“WE don’t want it here.”
That’s the call from senior figures in Southampton as a controversial documentary company aims to focus on immigration in the city.
Love Productions – which filmed the Channel 4 show Benefits Street – has been filming in the St Mary’s area of the city for a documentary with a working title understood to be Immigration Street.
Its Benefits Street documentary focused on one of Britain’s most deprived areas but was criticised for the way it portrayed some of the residents and storylines.
Now the production company has approached people living in Derby Road for a sequel focusing on immigration and the area’s diverse communities.
But it has sparked concerns among key figures in the city who fear it could create tensions in the area.
They have been led by Southampton City Council leader Simon Letts, who said he didn’t want to see the production filmed in the city.
The authority has also told residents to be cautious if they have been approached by the company to appear on the show and contacted Love Productions to seek clarification about the “nature and content” of the programme.
But it claims two meetings between the council and its head producer were cancelled at short notice by the production company.
It has also raised concerns that filming has taken place before the company provided clarification on the nature of the film.
Love Productions says the title and location of the show have yet to be confirmed, but film crews were seen in the Derby Road area of St Mary’s yesterday filming residents.
The Daily Echo spoke to a number of people in the road who confirmed they have been filmed for the show and they hoped it would portray immigration in a positive light.
However Cllr Letts said: “I think this sort of reality television show, which is finding entertainment out of individual cases, rarely has something good coming out of it.
“We have never had issues with race relations and we would not want that to be put at risk.
“It is not my decision, but my preference is that they do not show this show at all.
“But if they do make it then they should make it somewhere else.”
Harjap Singh, chairman of Sikh Council Hampshire and Southampton Gurdwara Council, said both organisations have raised concerns over the programme.
He said: “We are against it because it would be pretty bad for community relations.
“A few people I have spoken to have raised concerns and have asked to make sure this doesn’t happen."
David Bane, secretary of the Southampton Council of Faiths, said the organisation was “cautious” over the programme.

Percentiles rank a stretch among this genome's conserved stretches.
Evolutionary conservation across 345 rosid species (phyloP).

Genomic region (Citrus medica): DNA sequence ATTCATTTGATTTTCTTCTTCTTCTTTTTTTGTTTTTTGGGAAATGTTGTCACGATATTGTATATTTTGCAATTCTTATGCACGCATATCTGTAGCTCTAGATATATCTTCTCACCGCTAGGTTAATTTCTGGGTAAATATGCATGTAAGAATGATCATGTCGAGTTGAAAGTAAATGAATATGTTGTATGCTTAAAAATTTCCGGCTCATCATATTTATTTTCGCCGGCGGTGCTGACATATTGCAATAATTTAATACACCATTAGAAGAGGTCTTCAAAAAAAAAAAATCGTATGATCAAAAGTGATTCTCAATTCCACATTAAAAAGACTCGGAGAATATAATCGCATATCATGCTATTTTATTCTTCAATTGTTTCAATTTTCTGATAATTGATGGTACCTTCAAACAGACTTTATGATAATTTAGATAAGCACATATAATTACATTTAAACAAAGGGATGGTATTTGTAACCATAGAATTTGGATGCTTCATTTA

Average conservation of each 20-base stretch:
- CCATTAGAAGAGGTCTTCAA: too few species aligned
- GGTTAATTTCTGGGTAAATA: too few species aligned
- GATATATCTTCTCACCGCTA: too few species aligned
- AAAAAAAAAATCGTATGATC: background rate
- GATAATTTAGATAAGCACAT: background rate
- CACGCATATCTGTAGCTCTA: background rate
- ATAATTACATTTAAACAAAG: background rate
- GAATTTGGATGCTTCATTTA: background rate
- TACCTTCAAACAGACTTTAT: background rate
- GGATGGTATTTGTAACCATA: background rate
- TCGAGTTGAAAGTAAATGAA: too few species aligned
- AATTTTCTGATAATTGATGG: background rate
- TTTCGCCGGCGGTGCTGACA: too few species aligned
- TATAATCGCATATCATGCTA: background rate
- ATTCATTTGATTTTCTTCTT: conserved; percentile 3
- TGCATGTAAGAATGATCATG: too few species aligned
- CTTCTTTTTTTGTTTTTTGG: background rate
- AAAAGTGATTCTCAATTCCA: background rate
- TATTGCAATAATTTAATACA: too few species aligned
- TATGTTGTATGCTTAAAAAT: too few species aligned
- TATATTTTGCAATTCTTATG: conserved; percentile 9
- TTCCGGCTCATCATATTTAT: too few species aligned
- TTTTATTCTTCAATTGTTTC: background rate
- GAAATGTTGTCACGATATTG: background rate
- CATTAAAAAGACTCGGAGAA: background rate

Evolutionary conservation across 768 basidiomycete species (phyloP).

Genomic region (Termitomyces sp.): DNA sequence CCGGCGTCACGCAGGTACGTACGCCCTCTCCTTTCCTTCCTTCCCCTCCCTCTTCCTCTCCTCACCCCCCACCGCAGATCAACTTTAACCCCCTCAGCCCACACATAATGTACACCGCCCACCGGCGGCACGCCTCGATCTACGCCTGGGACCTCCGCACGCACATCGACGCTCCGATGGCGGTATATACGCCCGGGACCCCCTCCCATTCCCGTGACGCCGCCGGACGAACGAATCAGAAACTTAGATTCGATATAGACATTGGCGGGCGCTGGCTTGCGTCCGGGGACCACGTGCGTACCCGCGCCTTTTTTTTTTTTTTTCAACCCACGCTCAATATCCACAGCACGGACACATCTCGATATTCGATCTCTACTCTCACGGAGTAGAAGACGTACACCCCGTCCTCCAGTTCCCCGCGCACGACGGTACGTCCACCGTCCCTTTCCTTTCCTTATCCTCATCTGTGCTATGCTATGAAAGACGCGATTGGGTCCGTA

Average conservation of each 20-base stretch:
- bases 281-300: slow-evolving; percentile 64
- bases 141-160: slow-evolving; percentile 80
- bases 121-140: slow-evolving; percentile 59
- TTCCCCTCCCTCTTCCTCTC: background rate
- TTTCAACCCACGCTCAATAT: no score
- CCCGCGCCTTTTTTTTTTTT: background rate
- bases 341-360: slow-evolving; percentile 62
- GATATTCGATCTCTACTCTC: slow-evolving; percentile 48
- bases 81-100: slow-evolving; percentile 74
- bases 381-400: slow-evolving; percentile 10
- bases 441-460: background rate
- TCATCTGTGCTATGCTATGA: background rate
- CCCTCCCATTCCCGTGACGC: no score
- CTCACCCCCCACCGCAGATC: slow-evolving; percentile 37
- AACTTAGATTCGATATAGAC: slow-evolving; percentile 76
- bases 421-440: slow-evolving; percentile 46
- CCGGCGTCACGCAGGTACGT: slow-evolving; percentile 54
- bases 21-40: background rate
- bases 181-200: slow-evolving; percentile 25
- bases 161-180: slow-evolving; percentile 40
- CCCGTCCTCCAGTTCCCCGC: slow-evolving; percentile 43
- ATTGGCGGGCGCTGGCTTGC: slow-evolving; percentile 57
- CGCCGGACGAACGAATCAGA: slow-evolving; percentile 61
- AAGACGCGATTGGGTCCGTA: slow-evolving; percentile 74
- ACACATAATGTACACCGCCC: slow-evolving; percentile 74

He said: “The Council of Faiths had a meeting and there’s mixed feeling about it.
“We don’t have control over what the programme comes out like.
“The Southampton Council of Faiths is nearly 19 years old and we have worked very hard to link communities and keep the trust and peace.”
However Khalid Farooq, of the Derby Road-based Pakistan Welfare Association, said it was an opportunity to show how multicultural Derby Road is.
He said: “I think it’s good. It shows the multicultural environment of people living in Derby Road.
“They should show a positive aspect of the community.
“I think there needs to be more support to show how hard-working people are here.”
Councillor Satvir Kaur, Southampton City Council’s Cabinet member for communities, said: “If I am being completely honest I do have concerns about a potential programme called Immigration Street.
“We have one of the most diverse cities on the south coast. We have a variety of diverse communities in Southampton and community cohesion is something we should pride ourselves on.
“My concern is that it will not show that, and I am genuinely worried about vulnerable people in that area in Derby Road.
“I do not want them taken advantage of and portrayed as something they are not.
“Some people could be taken advantage of as they will not realise how the final edit will portray them.”
Southampton Test MP Alan Whitehead, who represents the area, said he was worried that the programme would follow a script rather than tell the truth and reflect the community accurately.
He said: “Some programmes can be a tremendous fillip and bonus in getting across to the public what the real issues are. I don’t think the company in this instance has a track record to do that.”
Mr Whitehead has written to every home in Derby Road asking people what they think about the planned programme.
Love Productions, which also makes programmes such as The Great British Bake Off, the Great British Sewing Bee and Mary Berry Cooks, has said it has not made a final decision on a location for its new series yet.
A Channel 4 spokesman said: “Love Productions are researching a potential new series for Channel 4 about life in a community where diverse groups of people live alongside one another.
“The title and location are not yet confirmed and discussions are ongoing with local people.
“Benefits Street sparked an important debate about the welfare system.
“It was a fair and balanced observational documentary series and was a sympathetic, humane and objective portrayal of how people are coping with continuing austerity and cuts in benefits.”